THE Dragons have one last chance for a victory in another demoralising season but the little wins have to keep coming this summer.

It would be fair to call 2018/19 a disastrous campaign, even though the Rodney Parade region have won more games than last season and ended a four-year derby drought with a thrilling festive win against the Ospreys.

Expectations were rightly much higher last September and failure to live up to them cost Bernard Jackman his job.

The former Ireland hooker’s three-year plan was terminated and, after making some initial progress under caretaker boss Ceri Jones the season, has drifted.

Much-needed clarity over the new head coach will be provided very soon and the chosen man will have a huge task on his hands; they will be charged with trying to retain the talent that is on the books and bring in some added quality, all with a meagre budget.

Jackman’s successor will take the helm with their eyes wide open about the job ahead and, as I have written before, they should avoid hyperbole about Gwent being a sleeping giant.

That will only risk infuriating supporters, many of whom are already miffed about a lack of progress and the gap to the best teams becoming a chasm.

There has long been a drift of faithful supporters away from Rodney Parade and the danger is that the loss of regulars will not only continue but increase – their patience has been tested for too long.

Many are pondering what to do next season and an appealing option is to play the waiting game, to make a call on their commitment come September.

With a complete absence of sell-outs, picking and choosing games has its merits… but that’s not good for the Dragons’ coffers.

They need season ticket holders to renew, so need to show intent over the coming weeks and months.

There has already been one big loss with the confirmation that Hallam Amos will be heading to the Arms Park rather than Rodney Parade after his World Cup commitments.

It is an understandable move for the Wales wing/full-back, who has been a terrific servant to the Dragons, but that doesn’t make it any less painful.

Thankfully the loss of Amos wasn’t followed by Ashton Hewitt heading for the exit.

The Dragons have badly missed the injured winger this season, both for his fast feet and leadership, and getting him to agree to a contract extension was essential.

Similarly, a fresh deal for Adam Warren, their most dependable three-quarter and a huge success story since joining from the Scarlets in 2015, was vital.

Job done, as it has been with contract extensions for influential forwards Lewis Evans and Matthew Screech.

More new deals will be announced in the coming weeks, prompting sighs of relief if not the wild celebrations that would follow a major signing coup.

A key figure in that is James Chapron, who is a shrewd appointment as rugby general manager after previously being academy boss.

Taking some of the more ‘adminny’ strain off the head coach has been needed for a while and Chapron has plenty of rugby savviness.

Getting the most out of a small budget is challenging and there will be nowhere near the upheaval of last summer, when Jackman brought in a glut of players.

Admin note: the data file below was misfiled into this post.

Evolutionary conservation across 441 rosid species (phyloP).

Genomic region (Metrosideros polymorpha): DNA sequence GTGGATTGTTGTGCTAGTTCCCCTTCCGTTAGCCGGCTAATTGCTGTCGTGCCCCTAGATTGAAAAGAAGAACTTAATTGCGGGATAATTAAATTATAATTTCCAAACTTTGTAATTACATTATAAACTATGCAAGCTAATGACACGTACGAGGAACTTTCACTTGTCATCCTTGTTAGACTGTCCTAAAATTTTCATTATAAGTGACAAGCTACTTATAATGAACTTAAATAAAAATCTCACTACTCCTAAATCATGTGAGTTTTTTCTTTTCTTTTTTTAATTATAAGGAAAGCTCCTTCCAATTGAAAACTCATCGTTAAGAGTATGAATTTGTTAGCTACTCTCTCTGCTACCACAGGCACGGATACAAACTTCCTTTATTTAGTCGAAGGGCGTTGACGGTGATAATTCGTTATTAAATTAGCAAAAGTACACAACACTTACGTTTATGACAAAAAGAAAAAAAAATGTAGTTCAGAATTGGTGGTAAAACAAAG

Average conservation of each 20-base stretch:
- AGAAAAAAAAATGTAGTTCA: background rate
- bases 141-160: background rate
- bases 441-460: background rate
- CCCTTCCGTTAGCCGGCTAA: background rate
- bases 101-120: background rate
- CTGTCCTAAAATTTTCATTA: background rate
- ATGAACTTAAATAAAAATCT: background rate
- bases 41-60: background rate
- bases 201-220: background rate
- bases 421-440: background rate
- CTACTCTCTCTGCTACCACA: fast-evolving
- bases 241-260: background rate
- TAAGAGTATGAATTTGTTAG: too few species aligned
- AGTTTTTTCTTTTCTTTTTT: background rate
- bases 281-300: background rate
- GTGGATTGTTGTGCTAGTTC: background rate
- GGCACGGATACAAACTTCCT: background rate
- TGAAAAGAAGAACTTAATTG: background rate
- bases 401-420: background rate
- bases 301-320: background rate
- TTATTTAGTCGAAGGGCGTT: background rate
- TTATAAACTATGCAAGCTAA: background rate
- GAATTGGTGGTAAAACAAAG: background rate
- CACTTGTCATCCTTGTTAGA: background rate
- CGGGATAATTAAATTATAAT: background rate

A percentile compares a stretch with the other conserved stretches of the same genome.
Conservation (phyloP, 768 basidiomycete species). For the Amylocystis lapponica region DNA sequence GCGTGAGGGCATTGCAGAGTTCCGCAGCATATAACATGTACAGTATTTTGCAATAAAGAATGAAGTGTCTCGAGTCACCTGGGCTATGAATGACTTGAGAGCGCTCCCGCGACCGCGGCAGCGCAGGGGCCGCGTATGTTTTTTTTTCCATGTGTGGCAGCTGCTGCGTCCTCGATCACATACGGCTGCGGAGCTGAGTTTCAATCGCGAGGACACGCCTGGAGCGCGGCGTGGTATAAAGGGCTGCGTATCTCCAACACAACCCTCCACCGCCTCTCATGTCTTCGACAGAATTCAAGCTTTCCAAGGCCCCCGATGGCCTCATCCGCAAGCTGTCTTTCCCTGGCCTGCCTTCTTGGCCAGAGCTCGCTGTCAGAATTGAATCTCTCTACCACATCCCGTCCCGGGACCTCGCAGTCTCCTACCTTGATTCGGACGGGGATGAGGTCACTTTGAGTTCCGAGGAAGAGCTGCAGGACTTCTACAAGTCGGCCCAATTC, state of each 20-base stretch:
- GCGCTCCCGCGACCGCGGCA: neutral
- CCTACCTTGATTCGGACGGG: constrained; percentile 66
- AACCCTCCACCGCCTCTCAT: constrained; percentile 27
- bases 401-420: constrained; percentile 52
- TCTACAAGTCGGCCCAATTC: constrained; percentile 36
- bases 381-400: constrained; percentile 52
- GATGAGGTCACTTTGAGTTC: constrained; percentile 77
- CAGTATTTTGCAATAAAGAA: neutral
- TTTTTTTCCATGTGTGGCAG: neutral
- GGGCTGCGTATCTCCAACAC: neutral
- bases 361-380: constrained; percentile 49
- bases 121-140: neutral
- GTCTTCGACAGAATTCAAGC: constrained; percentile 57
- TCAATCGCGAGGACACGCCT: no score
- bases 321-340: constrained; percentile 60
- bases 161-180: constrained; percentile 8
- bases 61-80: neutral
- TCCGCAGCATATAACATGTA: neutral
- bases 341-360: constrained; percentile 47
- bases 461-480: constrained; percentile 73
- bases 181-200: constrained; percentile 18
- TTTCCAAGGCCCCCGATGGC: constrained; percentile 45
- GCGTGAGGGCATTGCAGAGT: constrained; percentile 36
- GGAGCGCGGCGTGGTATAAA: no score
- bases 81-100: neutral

However, providing little bits of good news is essential to keep the interest of supporters who are teetering on the edge.

South Wales Argus: FRUSTRATED: Gareth Davies lashed out at the Dragons after Judgement Day last yearFRUSTRATED: Gareth Davies lashed out at the Dragons after Judgement Day last year

IF Gareth Davies leaves the field at Principality Stadium with a frown on Saturday then the Dragons will have achieved one of their missions.

Last season the Scarlets scrum-half was rather grumpy after a five-try, 33-8 success when the teams met at Judgement Day.

The then champions led just 7-3 at the break and the Wales half-back wasn’t in the mood for toasting victory.

“To be honest, we were a bit disappointed we conceded eight points against them," he said.

"We left a lot of tries out there. It could have been a 40 to 50-pointer to nil and we are disappointed that wasn't the case.”

"Every time we play against the Dragons they seem to bring us down to their level of rugby, which is very average in my opinion,” he continued.

“The Dragons are not up to much are there? Like I said, they brought us down to their standard of rugby, which is very frustrating for us.”

His words – harsh but fair? – led to his boss Wayne Pivac ordering an apology but the Dragons must annoy and frustrate once again this week.

Being obdurate should not be considered an insult to the Rodney Parade region, after all in 15 league defeats this season only five times have their conquerors not earned bonuses.

The derby displays have been dramatically better this season with losses against Cardiff Blues that could have been wins, a success against the Ospreys in Newport and a battling effort in Swansea.

The Dragons looked a tired team in Llanelli in January but limited the Scarlets to two tries and need more of the same.

It’d be great to see them fire a few shots in front of a bumper crowd but scoring some nice tries in a one-sided contest would be a disaster.

Rolling over would be no good for their standing in the league, both in terms of reputation and placing at the bottom of Conference B.